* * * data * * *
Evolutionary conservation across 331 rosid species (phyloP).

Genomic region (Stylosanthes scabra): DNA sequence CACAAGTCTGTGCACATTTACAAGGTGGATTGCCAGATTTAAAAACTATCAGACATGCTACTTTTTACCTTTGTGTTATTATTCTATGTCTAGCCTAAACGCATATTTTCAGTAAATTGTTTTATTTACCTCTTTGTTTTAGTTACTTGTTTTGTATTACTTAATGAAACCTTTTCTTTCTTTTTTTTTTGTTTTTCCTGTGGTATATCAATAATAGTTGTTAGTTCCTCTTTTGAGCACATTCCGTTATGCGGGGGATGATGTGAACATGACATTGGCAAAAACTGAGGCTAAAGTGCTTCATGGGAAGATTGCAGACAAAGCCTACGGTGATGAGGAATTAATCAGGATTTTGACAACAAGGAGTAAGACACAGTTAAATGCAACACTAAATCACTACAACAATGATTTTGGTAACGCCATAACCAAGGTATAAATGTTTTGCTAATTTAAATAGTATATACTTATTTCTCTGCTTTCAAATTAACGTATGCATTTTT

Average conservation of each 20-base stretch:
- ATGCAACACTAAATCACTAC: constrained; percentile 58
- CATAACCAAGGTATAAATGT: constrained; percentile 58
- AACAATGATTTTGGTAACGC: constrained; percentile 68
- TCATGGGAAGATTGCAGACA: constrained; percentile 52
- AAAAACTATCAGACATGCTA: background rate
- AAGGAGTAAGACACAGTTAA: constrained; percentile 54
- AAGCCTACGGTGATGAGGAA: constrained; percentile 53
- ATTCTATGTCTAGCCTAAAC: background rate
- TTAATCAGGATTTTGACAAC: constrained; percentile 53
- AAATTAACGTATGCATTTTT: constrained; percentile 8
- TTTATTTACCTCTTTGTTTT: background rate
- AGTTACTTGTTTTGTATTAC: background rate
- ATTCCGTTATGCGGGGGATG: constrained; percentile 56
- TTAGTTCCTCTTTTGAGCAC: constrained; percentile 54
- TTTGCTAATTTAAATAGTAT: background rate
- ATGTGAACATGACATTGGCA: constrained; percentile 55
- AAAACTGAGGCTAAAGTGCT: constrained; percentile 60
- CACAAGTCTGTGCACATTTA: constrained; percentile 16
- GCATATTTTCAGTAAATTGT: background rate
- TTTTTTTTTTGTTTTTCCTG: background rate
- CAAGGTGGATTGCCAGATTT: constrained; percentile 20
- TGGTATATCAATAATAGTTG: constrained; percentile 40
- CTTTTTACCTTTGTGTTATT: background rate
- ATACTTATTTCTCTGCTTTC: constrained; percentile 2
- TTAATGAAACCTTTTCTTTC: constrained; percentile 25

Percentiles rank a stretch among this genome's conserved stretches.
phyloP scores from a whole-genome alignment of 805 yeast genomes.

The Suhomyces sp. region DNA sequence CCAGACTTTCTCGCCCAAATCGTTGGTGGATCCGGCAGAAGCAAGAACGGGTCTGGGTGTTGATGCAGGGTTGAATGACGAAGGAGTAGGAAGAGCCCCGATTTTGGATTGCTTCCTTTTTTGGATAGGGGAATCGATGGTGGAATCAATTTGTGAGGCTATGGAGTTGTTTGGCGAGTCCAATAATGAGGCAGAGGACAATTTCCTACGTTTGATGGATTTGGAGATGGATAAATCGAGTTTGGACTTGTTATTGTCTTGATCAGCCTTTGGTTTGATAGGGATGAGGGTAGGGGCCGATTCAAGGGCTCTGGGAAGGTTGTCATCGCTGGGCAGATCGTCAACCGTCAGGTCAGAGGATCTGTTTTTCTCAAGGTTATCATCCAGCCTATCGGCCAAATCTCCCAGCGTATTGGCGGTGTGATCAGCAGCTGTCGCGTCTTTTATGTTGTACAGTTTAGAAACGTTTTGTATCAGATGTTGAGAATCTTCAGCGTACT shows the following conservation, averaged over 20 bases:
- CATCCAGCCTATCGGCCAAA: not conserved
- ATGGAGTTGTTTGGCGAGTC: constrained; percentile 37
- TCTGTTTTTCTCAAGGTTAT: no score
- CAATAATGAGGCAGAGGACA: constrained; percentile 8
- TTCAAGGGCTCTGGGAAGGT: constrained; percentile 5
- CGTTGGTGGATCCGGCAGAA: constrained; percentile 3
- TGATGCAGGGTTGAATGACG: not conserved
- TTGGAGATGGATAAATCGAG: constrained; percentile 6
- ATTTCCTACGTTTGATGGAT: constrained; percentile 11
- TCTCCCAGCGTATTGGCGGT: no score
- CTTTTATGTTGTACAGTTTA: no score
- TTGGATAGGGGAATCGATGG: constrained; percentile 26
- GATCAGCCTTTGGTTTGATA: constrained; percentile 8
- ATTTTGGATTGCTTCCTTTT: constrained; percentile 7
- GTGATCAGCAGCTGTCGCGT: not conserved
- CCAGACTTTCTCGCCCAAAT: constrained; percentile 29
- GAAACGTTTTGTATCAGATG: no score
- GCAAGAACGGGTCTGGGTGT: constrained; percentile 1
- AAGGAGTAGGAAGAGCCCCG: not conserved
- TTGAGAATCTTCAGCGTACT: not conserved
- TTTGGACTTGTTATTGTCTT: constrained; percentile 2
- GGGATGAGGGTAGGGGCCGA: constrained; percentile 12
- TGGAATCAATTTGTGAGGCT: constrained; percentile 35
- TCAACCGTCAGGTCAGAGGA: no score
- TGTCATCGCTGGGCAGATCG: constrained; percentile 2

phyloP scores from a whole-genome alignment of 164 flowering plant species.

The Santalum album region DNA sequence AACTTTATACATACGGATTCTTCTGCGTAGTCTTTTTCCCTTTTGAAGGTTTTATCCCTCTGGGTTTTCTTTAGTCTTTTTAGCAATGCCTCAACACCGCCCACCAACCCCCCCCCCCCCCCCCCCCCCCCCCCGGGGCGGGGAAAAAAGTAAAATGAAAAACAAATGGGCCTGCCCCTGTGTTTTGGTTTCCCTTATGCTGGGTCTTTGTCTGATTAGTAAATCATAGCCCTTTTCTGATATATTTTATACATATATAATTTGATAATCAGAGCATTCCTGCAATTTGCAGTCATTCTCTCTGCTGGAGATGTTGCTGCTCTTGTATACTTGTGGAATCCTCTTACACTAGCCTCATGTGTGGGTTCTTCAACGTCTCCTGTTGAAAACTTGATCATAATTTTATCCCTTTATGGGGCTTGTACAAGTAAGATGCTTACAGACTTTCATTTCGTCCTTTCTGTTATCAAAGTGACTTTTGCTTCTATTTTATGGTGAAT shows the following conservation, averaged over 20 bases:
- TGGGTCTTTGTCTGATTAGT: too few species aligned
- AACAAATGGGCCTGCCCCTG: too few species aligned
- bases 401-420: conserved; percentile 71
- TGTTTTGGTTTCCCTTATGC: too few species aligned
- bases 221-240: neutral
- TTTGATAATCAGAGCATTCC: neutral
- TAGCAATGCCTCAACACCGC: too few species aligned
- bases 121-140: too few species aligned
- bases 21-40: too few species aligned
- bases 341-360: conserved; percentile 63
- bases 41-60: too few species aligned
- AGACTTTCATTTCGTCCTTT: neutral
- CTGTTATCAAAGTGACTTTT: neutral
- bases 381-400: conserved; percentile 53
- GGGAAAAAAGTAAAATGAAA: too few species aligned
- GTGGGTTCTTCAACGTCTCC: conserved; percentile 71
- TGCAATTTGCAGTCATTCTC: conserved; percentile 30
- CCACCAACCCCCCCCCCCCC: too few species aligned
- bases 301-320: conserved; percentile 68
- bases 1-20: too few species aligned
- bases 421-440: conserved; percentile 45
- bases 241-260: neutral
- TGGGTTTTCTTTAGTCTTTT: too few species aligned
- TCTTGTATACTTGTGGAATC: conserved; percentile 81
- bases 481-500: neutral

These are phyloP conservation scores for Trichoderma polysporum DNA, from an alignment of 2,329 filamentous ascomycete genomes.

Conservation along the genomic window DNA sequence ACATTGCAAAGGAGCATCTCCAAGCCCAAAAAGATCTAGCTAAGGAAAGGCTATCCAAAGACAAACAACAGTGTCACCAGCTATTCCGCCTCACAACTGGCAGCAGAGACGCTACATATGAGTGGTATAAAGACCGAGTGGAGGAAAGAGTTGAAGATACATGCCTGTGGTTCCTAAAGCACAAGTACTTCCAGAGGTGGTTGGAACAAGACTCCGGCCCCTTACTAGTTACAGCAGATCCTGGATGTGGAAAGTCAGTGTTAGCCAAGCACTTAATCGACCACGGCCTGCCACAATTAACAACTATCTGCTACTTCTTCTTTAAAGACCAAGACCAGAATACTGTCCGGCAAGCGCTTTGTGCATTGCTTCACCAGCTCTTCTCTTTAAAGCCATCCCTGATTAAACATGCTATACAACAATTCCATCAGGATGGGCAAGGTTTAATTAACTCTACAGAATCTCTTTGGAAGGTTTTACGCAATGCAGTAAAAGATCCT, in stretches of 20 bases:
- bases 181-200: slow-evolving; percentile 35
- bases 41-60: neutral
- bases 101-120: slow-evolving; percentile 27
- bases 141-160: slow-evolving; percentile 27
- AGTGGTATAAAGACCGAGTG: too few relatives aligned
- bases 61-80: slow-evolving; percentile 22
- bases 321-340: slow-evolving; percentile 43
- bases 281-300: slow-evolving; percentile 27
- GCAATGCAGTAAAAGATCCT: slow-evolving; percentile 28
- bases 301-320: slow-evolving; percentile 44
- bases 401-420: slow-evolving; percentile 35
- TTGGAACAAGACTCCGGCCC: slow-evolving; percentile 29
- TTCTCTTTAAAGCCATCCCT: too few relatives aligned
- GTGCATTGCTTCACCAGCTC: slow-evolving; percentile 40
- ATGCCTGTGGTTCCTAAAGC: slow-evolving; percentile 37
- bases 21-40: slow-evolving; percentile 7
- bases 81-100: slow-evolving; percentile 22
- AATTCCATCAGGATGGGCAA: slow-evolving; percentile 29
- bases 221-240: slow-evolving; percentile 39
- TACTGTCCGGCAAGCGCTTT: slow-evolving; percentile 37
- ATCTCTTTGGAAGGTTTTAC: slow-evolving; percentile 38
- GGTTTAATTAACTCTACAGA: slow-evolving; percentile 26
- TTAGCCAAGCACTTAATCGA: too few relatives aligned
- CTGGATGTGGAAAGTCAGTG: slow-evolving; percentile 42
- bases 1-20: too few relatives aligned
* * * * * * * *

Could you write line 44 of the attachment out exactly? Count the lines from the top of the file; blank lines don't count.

- GATCAGCCTTTGGTTTGATA: constrained; percentile 8